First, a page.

Veronica Chou On Her Mission To Promote Fashion Sustainability For All
Veronica Chou needed a break. It was 2014. She was fast approaching her 30s and had already achieved enormous success in fashion, the same industry conquered by her father, Silas Chou, and his father before him. Since founding her company in 2008, she had brought at least a dozen mainstream brands, like Ed Hardy, London Fog and Candie’s, to China during the blossoming of the nation’s middle class that drove enormous demand for western brands across the country.
“We opened up 1,000 stores, not so much in Beijing and Shanghai, but in the second-, third- and fourth-tier cities,” Chou says, recalling a breakneck pace of working that, in her family, seems to be hereditary. “But the experience there really was eye-opening: every time I stepped out of the plane and walked into a sand cloud. For anyone who’s lived in Asia, we remember everyone was talking about the air pollution back then. After a long day of work, I’d go home and wash my face and hands and they were all black.”
Chou decided to go on a seven-day trek in Nepal to clear her mind, and her lungs. She meditated and spent her days practising yoga, and one night she woke up and experienced a moment when she knew that whatever she did next would revolve around sustainability. In March 2015, she sold her stake in the company, Iconix China, to its American joint venture partner for US$56 million.
“I had this epiphany that whatever I do has to have a bit more of a purpose,” she says.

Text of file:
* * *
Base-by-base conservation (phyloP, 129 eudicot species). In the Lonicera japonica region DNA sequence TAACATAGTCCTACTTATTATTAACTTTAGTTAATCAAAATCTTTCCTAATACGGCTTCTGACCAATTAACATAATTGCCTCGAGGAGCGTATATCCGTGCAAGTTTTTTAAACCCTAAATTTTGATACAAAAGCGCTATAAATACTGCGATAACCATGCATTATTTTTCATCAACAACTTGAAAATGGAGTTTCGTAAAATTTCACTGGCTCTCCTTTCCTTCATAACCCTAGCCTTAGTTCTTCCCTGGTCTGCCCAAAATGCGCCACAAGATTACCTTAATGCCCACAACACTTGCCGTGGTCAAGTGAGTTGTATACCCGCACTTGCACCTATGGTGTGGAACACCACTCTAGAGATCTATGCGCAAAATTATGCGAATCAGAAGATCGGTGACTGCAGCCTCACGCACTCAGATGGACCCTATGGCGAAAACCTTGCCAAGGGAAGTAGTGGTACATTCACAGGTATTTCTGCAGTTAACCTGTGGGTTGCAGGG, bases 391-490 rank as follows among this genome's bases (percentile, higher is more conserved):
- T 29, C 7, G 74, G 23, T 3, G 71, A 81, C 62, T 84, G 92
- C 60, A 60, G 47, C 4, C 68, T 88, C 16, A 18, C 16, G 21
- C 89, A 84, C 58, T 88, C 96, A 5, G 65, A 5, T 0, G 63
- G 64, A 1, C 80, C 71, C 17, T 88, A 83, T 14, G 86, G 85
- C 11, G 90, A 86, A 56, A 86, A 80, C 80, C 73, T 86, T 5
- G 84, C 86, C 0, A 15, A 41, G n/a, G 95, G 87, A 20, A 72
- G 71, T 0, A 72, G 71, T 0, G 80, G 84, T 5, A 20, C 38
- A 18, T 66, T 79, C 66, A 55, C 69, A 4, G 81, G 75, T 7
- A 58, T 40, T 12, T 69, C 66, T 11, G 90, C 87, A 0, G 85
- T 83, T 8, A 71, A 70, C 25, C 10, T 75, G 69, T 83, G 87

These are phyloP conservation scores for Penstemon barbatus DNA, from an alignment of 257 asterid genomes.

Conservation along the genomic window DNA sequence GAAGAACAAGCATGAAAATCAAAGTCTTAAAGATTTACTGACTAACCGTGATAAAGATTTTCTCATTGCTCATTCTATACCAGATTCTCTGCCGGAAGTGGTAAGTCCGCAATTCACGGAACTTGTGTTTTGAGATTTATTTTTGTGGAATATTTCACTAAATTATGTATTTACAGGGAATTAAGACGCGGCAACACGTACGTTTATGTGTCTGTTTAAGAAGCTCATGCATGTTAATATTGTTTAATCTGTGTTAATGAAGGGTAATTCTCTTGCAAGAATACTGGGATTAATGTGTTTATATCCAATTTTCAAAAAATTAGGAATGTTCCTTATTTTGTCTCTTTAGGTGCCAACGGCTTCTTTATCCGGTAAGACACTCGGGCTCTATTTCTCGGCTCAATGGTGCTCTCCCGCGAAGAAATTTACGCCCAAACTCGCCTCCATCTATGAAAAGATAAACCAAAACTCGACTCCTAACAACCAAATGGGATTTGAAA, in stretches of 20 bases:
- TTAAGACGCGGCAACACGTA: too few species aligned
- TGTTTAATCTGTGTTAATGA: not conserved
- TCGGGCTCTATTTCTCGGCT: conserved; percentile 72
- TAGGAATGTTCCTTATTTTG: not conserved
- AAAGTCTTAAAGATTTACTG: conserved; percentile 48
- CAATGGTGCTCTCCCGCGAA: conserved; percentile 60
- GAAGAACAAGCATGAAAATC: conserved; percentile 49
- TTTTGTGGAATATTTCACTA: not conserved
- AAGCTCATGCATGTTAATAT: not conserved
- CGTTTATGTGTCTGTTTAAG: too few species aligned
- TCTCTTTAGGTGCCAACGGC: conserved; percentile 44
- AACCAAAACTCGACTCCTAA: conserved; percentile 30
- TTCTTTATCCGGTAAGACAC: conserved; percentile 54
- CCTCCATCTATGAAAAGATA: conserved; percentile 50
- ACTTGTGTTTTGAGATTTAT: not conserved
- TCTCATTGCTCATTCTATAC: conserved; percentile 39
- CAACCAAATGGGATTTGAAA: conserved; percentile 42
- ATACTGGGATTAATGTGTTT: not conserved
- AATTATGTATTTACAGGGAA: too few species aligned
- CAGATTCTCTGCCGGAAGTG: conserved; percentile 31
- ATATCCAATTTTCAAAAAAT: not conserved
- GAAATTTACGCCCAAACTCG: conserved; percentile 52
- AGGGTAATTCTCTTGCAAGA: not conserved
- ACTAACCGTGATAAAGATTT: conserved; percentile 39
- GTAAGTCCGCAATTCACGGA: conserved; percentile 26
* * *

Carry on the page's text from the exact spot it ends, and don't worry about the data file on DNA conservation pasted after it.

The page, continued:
Until then, Chou had largely followed in the footsteps of her father, the Hong Kong tycoon whose investments in the American sportswear labels Tommy Hilfiger and Michael Kors transformed what was already a substantial manufacturing business into a global powerhouse of fashion. His influence was so prominent that Chou was named honorary chairman of the 2015 Met Gala, celebrating the exhibition China: Through the Looking Glass, and his portfolio grew to include stakes in numerous brands like Karl Lagerfeld and Pepe Jeans.
Now 36, Veronica, having worked in various roles at her father’s companies since she was a teenager, has witnessed the transformation not only of the family business, but also of an industry. She recalls the impact of having visited her grandfather’s knitting and denim factories as a child, asking why they were so smelly and dusty, and what happened to the runoff of vibrant coloured waters from the dyes. Today, she sees a future that is very different, and instead of promoting the sort of fast fashion and mass consumerism that made her family very rich, she wants people to approach shopping more responsibly.
A little over a year ago, Chou launched her own brand of clothing, called Everybody & Everyone, that’s both eco-friendly and size inclusive, the latter important to her because she also recalls facing her own body image issues growing up at a time when most designers prized “models who were literally size zero, and mostly blonde”. While sustainability and diversity have since become critical elements of any socially responsible brand, Chou’s new-guard business model seems especially prescient of shifting attitudes towards clothing in general since the outset of the pandemic, and also among young people, who are far more critical of brands that behave in ways they see as unethical.
We know that people care even more about sustainability after Covid-19. I’m not making party dresses. If you want a dress, go rent one or buy second-hand— Veronica Chou
Her Own Brand
Scrolling through her site, a viewer encounters clean and simple, but also interesting and versatile, designs that broadcast their eco-credentials over their trendiness. A “disco sweatshirt” in navy velour, US$80, comes with slightly puffed sleeve and an asymmetrical neckline that makes it adaptable for Zoom calls or lounging at home. A wool and cashmere sweater that comes in colours like “dusty lavender” and “sweet corn”, US$138, comes with a removable turtleneck collar, and also a longer back whose appeal will be obvious to anyone who sits for very long at a makeshift office chair. Since launching in the US, the brand has seen orders from customers in all 50 states.